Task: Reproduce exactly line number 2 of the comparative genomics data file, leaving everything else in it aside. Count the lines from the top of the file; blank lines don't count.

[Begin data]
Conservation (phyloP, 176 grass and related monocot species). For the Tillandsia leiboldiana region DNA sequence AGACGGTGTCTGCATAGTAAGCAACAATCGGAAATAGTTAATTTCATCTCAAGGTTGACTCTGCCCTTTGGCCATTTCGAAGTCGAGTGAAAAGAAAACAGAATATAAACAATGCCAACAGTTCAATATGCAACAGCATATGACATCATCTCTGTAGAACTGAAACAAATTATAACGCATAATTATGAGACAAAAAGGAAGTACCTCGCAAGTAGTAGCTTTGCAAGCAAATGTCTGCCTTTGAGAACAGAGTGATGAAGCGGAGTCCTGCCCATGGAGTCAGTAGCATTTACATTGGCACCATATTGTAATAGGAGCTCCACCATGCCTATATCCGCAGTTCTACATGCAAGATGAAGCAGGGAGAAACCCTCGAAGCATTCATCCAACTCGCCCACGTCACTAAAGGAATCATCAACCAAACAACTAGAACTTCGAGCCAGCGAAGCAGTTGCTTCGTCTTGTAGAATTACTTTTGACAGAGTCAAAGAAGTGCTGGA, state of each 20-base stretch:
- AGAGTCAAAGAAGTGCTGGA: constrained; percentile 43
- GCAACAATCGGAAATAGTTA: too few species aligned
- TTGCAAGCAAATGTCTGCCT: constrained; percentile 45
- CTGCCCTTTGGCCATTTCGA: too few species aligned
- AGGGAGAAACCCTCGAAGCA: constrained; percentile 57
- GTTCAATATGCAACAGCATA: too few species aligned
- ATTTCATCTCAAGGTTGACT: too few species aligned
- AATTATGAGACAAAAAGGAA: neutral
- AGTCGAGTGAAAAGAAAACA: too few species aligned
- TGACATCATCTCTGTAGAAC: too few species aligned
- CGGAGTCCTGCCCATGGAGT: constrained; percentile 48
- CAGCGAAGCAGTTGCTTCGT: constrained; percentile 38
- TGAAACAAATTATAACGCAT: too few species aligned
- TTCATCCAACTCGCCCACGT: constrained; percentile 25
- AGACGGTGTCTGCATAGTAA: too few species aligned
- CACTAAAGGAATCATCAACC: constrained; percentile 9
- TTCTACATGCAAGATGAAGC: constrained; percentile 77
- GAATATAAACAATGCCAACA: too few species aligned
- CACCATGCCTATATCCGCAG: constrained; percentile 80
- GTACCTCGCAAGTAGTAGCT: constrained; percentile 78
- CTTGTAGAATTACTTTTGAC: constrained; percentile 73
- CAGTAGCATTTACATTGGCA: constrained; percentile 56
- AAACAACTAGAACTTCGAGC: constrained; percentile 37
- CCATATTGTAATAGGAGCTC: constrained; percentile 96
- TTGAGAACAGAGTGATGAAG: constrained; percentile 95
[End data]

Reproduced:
- AGAGTCAAAGAAGTGCTGGA: constrained; percentile 43